Henceforth and forever, God with us

Christmas Octave
Contemplating the Simplicity of the Divine Child

…henceforth and for ever, the infinite and eternal God is God with us. He is not far off. We need not search for him in the heavens or in mystical notions. He is close at hand. He became man and he will never withdraw from our humanity, which he has made his own. …

He appears not in the splendour of a royal palace, but in the poverty of a stable; not in pomp and show, but in simplicity of life; not in power, but in astonishing smallness. In order to meet him, we need to go where he is. We need to bow down, to humble ourselves, to make ourselves small. The newborn Child challenges us. He calls us to leave behind fleeting illusions and to turn to what is essential, to renounce our insatiable cravings, to abandon our endless yearning for things we will never have. We do well to leave such things behind, in order to discover, in the simplicity of the divine Child, peace, joy and the luminous meaning of life.

Yet Christmas has above all a taste of hope because, for all the darkness in our lives, God’s light shines forth. His gentle light does not frighten us. God, who is in love with us, draws us to himself with his tenderness, by being born poor and frail in our midst, as one of us. He is born in Bethlehem, which means “house of bread”. In this way, he seems to tell us that he is born as bread for us; he enters our life to give us his life; he comes into our world to give us his love. He does not come to devour or to lord it over us, but instead to feed and serve us. There is a straight line between the manger and the cross where Jesus will become bread that is broken. It is the straight line of love that gives and saves, the love that brings light to our lives and peace to our hearts.

— Pope Francis, homily for Christmas Eve Vigil Mass 2016

Meditation from Divine Intimacy
Believing in Love

  1. When creating us, God loved us so much that He made us into  His own image and likeness; when redeeming us, He loved us so much that He made Himself to our image! Christmas is preeminently the feast of love—the love which was revealed, not in the sufferings of the Cross, but in the lovableness of a little Child, our God, stretching out His arms to make us understand that He loves us.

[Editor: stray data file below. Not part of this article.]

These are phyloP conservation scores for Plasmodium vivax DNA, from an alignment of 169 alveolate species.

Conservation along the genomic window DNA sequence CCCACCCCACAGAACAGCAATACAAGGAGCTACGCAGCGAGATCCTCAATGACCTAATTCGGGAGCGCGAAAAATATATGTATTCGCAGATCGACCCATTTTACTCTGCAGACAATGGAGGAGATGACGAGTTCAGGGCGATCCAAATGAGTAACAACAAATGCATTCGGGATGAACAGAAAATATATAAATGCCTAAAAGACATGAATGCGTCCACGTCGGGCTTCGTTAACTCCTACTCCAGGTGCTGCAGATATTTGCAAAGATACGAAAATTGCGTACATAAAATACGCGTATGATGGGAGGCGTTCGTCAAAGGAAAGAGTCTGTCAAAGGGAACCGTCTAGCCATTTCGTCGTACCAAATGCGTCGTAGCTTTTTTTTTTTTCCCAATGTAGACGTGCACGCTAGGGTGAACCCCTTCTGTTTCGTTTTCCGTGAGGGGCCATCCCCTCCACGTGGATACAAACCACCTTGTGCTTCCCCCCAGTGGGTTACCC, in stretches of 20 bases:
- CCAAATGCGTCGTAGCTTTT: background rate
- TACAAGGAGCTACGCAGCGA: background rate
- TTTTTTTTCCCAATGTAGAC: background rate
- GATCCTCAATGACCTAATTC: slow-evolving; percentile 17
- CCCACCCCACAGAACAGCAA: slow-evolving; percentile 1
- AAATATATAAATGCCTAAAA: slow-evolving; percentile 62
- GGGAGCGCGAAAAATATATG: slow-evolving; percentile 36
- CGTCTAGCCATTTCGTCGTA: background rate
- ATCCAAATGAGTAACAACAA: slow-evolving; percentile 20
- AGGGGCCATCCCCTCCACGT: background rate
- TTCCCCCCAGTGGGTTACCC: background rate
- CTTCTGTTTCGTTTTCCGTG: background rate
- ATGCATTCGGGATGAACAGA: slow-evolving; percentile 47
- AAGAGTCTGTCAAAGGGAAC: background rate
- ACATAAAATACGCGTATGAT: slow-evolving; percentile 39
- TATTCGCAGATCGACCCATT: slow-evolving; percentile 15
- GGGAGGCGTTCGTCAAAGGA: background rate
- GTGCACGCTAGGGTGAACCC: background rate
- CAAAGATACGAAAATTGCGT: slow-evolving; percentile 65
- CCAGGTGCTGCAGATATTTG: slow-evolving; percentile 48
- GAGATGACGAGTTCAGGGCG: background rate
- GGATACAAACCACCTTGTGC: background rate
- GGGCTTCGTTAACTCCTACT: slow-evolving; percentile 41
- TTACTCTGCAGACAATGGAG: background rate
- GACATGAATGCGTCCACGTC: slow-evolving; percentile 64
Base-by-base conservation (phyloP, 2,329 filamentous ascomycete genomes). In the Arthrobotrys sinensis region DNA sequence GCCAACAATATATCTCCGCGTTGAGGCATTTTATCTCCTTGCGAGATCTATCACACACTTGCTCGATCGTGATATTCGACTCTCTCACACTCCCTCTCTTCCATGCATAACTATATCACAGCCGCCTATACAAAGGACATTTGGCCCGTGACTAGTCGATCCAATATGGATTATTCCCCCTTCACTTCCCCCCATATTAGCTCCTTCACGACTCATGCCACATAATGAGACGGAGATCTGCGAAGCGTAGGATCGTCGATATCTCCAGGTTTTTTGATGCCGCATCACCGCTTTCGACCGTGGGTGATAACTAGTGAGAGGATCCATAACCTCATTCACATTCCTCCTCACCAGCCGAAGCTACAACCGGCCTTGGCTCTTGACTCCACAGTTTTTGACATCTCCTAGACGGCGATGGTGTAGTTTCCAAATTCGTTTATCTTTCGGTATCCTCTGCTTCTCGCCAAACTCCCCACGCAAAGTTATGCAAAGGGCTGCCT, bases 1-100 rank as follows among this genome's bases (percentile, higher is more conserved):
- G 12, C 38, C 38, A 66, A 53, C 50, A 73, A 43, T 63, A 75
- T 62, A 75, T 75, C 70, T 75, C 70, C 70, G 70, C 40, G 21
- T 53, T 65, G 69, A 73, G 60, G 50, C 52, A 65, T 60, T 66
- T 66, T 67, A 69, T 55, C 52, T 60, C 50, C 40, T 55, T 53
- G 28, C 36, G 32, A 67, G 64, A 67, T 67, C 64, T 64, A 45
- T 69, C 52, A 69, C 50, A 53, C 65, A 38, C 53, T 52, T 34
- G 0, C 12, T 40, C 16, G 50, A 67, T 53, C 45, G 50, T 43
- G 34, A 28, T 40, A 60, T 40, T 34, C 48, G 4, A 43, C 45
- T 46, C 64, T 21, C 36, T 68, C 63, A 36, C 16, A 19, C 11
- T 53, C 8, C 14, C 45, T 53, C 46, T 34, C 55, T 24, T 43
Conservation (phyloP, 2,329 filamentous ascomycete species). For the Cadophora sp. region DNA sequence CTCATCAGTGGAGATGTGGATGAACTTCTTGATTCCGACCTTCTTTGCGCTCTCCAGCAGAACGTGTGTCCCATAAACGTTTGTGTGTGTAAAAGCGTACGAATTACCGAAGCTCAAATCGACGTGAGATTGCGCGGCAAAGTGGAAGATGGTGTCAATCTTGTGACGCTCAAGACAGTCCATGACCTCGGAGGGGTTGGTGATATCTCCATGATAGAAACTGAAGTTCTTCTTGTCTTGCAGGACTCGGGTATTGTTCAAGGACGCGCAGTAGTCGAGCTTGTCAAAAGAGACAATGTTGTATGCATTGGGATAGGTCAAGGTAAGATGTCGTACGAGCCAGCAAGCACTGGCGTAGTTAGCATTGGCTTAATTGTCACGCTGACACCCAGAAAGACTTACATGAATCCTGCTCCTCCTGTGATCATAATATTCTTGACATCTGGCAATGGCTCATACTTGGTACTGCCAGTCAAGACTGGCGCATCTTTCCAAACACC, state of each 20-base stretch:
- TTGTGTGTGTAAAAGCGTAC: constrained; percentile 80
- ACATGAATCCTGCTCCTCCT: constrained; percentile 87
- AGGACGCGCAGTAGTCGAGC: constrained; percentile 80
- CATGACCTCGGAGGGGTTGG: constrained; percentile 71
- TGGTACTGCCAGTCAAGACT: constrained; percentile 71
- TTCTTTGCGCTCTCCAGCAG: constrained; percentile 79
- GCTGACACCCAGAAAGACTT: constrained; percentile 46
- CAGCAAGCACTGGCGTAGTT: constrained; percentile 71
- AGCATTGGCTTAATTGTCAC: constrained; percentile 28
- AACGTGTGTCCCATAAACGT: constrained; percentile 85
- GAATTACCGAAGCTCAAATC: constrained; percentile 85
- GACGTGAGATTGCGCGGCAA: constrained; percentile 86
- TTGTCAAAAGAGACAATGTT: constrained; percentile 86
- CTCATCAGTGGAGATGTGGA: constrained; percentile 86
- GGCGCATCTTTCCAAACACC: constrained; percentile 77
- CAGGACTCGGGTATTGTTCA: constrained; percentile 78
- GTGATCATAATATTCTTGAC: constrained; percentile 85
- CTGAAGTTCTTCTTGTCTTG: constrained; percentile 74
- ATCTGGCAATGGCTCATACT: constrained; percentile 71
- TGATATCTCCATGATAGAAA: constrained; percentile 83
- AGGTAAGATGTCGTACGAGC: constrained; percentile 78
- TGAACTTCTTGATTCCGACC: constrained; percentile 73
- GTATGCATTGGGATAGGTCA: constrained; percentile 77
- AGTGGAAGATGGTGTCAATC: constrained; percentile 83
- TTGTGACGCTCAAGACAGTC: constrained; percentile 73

2. God is Love! An immense treasure is contained in these words; and it is the treasure which God discloses to souls who devoutly contemplate the Incarnate Word. Until we comprehend that God is infinite love and infinite benevolence, who gives Himself and extends Himself to all men in order to communicate to them His goodness and His happiness, our spiritual life has still just begun: it has not yet developed or deepened. Only when the soul, enlightened by the Holy Spirit, has penetrated the mystery of divine charity, only then does its spiritual life attain to full maturity.We cannot better understand the infinite love of our God, than by drawing near to the humble manger where He lies, made flesh for us.  …From the silent, loving contemplation of the Infant Jesus, there is easily aroused in us a more profound and penetrating sense of His infinite love: we no longer merely believe, but in a certain way, we know by experience God’s love for us. Then our will fully accepts what faith teaches; it accepts it with love, with all its strength, and our soul believes unreservedly in God’s infinite love. God is Love; this truth, fundamental for all Christian life, has penetrated to the depths of the soul; it feels it, it lives it, because it has, so to say, almost touched it in its Incarnate God. One who so believes in infinite love will know how to give itself to Him without measure: to give itself totally.

Presence of God

O most sweet Infant Jesus, permit me to enter into the abyss of Your infinite love, so that I may believe in it with all my strength.

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